“But we command you, brethren, in the name of our Lord Jesus Christ, that you withdraw from every brother who walks disorderly and not according to the tradition which he received from us” (2 Thessalonians 3:6).
Virtually everyone is familiar with the experience of dealing with a recurring problem. For Paul the Apostle and the members of the Thessalonian church, one such problem took the form of disorderly conduct within their congregation. If you’ve ever had to correct someone more than once, then Paul’s experience with the Thessalonians should feel quite familiar.
In addition to what we read in the passage quoted above, Paul offered the following counsel in his previous epistle to the church at Thessalonica: “…we urge you, brethren… that you also aspire to lead a quiet life, to mind your own business, and to work with your own hands, as we commanded you” (1 Thessalonians 4:10-11).
So it appears that Paul addressed this issue at least once during his initial visit to Thessalonica and then again in 1 Thessalonians chapter four. This may explain why “…we urge you” in 1 Thessalonians chapter four has become “…we command you” once again in 2 Thessalonians chapter three.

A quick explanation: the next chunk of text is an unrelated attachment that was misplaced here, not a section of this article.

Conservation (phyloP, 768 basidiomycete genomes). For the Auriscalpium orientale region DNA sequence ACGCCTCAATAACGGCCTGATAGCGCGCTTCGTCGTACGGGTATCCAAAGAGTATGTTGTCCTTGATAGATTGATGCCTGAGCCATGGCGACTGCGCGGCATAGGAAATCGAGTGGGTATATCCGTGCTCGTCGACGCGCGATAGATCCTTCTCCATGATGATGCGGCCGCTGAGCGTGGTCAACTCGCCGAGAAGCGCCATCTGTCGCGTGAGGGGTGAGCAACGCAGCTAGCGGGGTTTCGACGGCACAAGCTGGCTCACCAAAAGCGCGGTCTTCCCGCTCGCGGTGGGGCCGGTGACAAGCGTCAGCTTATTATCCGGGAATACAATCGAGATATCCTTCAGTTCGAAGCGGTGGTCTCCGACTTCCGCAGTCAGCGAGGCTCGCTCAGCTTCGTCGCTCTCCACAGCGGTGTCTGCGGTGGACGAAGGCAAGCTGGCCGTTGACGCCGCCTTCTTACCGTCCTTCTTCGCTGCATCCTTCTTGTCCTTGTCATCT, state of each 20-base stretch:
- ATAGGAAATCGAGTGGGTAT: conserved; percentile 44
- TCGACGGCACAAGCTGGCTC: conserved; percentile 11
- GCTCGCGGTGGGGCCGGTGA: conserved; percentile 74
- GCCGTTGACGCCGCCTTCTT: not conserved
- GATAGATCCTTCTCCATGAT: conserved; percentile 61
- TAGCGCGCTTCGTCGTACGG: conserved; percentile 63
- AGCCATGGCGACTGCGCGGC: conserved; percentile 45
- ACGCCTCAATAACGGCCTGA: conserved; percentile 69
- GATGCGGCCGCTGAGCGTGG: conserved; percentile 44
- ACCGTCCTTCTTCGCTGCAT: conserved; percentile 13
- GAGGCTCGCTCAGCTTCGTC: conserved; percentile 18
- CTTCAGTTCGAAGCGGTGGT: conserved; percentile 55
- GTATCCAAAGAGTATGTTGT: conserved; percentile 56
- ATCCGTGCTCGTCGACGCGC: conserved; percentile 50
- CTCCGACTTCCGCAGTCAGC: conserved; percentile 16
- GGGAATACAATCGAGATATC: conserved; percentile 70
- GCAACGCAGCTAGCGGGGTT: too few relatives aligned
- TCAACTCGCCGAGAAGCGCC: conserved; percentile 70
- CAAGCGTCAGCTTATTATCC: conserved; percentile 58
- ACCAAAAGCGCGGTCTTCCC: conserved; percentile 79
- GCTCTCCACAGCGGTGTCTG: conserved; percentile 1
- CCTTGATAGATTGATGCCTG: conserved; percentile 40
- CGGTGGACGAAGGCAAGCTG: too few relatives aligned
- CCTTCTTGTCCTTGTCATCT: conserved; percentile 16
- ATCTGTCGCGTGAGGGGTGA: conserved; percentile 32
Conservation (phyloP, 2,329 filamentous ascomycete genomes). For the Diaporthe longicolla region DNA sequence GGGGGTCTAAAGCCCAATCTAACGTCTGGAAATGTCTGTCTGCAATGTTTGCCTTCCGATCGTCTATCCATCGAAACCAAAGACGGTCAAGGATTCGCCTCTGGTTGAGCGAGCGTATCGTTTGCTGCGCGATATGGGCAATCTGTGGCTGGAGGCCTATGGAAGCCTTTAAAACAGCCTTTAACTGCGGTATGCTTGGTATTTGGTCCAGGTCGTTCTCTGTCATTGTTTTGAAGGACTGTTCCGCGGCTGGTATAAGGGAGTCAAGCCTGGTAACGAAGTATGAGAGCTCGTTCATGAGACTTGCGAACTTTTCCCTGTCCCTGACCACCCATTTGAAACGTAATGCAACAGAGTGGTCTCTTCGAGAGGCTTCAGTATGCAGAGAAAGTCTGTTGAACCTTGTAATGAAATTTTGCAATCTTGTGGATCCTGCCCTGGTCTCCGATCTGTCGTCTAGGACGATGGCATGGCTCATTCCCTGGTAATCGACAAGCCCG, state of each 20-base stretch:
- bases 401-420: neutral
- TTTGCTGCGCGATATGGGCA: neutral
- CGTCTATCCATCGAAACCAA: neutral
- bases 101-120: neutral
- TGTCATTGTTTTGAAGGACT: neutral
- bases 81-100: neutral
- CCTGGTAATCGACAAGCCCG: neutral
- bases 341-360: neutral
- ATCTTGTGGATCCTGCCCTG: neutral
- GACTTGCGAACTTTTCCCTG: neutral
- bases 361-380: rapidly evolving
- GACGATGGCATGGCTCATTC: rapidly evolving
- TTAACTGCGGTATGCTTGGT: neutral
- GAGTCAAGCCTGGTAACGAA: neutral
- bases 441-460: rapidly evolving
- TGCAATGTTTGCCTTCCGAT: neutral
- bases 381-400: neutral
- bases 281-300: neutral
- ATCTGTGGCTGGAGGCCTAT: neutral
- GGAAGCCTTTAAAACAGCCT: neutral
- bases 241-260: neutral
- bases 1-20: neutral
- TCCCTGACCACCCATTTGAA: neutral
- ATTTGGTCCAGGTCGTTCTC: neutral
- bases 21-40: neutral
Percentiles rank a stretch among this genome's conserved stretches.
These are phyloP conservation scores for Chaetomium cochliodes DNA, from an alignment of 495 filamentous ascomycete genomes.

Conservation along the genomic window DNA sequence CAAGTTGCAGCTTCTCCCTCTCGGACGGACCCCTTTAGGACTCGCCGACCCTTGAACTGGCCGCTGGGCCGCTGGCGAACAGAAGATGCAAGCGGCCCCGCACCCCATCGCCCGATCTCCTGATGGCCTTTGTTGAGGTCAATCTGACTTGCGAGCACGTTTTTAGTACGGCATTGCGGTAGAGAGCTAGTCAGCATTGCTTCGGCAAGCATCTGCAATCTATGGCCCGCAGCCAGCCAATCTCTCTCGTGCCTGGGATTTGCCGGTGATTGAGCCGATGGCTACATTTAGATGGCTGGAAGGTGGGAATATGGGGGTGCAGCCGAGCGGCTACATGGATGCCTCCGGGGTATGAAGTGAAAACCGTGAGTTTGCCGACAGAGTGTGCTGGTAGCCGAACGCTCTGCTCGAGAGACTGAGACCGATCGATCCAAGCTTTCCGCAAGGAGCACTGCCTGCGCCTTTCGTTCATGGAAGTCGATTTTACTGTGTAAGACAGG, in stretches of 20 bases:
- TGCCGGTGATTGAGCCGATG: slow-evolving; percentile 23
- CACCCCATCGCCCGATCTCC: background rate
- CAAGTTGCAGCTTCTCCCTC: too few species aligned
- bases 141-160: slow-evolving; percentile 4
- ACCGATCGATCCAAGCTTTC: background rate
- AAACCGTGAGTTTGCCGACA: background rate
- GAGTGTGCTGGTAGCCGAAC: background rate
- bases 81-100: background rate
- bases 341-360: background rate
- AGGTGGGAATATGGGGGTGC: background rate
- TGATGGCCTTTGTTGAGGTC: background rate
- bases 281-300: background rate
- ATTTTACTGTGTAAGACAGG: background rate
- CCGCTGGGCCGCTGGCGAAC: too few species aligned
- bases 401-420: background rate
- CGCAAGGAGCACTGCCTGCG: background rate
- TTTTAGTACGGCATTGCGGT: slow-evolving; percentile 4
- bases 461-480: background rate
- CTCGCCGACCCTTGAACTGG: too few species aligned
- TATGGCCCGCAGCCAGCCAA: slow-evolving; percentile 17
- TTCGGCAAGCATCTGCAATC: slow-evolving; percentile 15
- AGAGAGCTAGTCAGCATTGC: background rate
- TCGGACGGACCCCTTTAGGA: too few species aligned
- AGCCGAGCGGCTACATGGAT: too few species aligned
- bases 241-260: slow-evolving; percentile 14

While the concept of “disorder” may be expressed in many different ways, we can gain a better understanding of this passage by surveying the way it is rendered by different Biblical translators. For instance, consider the way 2 Thessalonians 3:6 appears in the following Biblical versions…
“…keep away from every believer who is idle and disruptive” (NIV).
“…stay away from every brother or sister who lives an undisciplined life” (CEB).
“…keep away from every brother who walks irresponsibly” (HCSB).
“…I beg you not to have anything to do with any of your people who loaf around” (CEV).
“…keep away from any brother who is walking in idleness” (ESV).
So it seems clear that this problem was not limited to an isolated matter or an obscure individual within the church. It also appears that those who exhibited these characteristics exerted a negative impact upon many others within their fellowship.
Perhaps the most unfortunate aspect of this passage comes from the realization that Paul is not addressing outsiders but other Christians within the church. This reminds us of the need to prayerfully engage in a regular self-assessment to ensure that we do not fall into similar practices that harm us, negatively affect others, or reflect poorly upon Christ. The Scriptures identify several other attitudes and practices to avoid and we’ll consider some of them next.